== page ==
Storytelling aside, Up the Long Ladder reminds me a lot of Angel One. It started with good intentions, but kind of went the other way. Angel One wanted to examine gender inequality, but became sexist. Up the Long Ladder wanted to endorse diversity, but became discriminatory.

Let’s just start with the stereotypes. The stereotypes of Irish as dirty, drunken, lazy, and inbred are so bad the episode seems like it was written in the 19th century.

The stereotypes of women as embodied by Brenna Odell is that they’re pushy and nagging, but respond quickly to insults (Riker’s neg that her father wanted to get rid of her so he could enjoy quiet, helped him bed her) and needs to be loved by a man. Oh and all they care about is money and being taken care of (just as Brenna reveals when she accepts Picard’s plan).

(Plus Brenna asks Riker if he likes women, and Riker says, “Of course.” Implying there is no choice. All men MUST like women. So differences in sexual preference aren’t acknowledged.)

The episode also makes it seem like people who choose not to use technology are absurd.

In addition to stereotypes, it’s all kinds of judgey about cloning. It makes the case that people who choose to propagate through cloning are bad. I don’t know if replicative fading is real or not, but it sounds a little sus. One might not like cloning, but one shouldn’t judge others who choose to do so.

You might be thinking that cloning is just in the realm of science fiction, but I’ve no doubt it’s indicative of biased thinking about things we don’t agree with. There’s something in everyone’s everyday life that equates to cloning here, and we should all be searching for what that is.

Anyway, all this reinforces the idea that all cultures different from the Federation are inferior to it. So why would anyone want to be different? it doesn’t promote diversity. It promotes sameness.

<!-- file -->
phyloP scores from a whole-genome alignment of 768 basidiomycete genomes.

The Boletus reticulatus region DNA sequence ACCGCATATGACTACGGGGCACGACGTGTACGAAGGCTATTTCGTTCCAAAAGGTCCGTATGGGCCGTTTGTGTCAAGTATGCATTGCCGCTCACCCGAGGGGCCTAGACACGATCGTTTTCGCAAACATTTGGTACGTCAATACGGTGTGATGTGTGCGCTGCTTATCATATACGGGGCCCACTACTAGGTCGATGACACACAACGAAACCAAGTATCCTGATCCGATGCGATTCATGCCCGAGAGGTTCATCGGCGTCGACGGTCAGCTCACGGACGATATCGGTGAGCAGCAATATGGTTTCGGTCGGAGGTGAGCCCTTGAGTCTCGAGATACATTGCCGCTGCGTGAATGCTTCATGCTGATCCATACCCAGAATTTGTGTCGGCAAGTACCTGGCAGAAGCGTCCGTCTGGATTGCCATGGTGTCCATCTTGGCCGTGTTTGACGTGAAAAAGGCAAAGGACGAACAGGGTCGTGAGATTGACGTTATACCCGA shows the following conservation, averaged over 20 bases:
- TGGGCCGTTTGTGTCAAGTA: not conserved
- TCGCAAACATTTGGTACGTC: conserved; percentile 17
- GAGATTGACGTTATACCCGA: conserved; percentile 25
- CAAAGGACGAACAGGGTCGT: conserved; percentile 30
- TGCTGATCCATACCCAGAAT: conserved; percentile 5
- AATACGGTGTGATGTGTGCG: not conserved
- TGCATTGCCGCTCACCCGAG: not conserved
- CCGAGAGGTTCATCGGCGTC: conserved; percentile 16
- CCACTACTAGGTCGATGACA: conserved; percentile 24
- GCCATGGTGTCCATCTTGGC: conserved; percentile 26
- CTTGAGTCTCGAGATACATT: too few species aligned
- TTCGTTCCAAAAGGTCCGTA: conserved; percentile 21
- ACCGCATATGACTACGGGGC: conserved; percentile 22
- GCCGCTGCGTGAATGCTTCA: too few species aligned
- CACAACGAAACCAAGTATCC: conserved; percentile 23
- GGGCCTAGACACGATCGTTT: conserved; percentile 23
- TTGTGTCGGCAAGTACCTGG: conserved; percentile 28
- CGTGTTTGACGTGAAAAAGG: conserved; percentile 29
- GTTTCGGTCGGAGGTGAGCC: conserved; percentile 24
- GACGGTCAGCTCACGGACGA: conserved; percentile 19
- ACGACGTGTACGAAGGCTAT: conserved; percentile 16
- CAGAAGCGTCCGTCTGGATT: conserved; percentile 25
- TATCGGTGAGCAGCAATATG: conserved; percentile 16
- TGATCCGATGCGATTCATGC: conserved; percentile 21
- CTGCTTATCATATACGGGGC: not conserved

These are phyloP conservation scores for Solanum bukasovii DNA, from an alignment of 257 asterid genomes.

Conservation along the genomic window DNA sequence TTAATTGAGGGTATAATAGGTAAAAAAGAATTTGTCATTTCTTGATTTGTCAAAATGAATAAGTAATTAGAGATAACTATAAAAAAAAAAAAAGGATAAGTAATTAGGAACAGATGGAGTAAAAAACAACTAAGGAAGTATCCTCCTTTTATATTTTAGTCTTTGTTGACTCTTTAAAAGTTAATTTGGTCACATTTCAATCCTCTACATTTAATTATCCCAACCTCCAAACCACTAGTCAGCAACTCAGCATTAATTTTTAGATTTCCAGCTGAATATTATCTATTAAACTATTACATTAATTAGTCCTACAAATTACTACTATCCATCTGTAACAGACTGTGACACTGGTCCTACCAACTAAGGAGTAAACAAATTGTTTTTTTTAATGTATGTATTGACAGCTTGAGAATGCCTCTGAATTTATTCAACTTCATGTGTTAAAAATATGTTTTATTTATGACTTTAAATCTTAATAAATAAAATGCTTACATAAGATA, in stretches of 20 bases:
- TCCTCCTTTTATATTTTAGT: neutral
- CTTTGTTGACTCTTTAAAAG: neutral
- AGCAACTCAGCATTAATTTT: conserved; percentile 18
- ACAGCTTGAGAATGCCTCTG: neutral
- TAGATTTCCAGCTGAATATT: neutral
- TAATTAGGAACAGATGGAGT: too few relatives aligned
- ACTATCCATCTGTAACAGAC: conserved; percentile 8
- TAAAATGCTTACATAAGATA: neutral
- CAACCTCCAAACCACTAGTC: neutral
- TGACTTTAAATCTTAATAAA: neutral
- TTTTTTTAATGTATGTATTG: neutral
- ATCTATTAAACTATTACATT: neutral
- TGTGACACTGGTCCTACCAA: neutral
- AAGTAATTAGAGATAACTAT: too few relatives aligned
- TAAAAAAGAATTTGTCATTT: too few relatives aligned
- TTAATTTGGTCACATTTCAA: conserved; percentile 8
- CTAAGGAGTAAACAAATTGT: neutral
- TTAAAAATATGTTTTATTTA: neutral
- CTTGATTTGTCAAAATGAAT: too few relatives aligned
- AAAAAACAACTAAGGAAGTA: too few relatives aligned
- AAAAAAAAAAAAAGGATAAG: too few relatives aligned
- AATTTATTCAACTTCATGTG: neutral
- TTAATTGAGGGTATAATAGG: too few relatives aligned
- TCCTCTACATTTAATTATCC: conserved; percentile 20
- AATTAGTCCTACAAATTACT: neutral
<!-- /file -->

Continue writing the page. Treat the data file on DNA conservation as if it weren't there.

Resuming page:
The biggest problem I have with this episode is Riker’s murder of his clone. But let’s back up to his anti-clone sentiments. Wilson Granger asks Picard et al for some DNA to replenish their dwindling stock, and Riker says, no pucking way.

“One William Riker is… unique, perhaps even special. But a hundred of him, a thousand of him… diminishes me in ways I can’t even imagine.”

I can’t imagine them either. Here’s why: a clone is not the original. A person is more than their body. The DNA sets the stage, but it’s life and all it’s experience that make us who we are. The moment a person is cloned that clone becomes someone unique and special.

That clones existence adds to the substance of the universe.

They treat Wilson Granger with respect. They acknowledge his personhood. If the original Walter Granger showed up and tried to kill him, the crew of the Enterprise would protect him.

Now, Wilson and the Mariposians commit an act of evil when they steal DNA from Riker and Dr. P, and it’s evil for all kinds of reasons that boil down to taking their choices away.

But they have no right to murder the developing person made from that DNA.

He makes a pro choice argument: “I have the right to exercise control over my own body.”

He does, and I agree. But here’s the thing: it’s no where near the same thing as a woman choosing an abortion. The clone he killed was no longer in his body. That tiny bit of his body that was wrongly taken is growing into a person. I seriously doubt he has the right to kill his clone or Dr. P’s.

At the very least, it is morally dubious.

Wilson calls Riker a murder, and then nothing happens. Picard doesn’t even question Riker’s actions. The biggest failure of Up the Long Ladder is that this cloneicide is not even examined. That lack of discussion makes it the most unStar Trek like episode I’ve seen.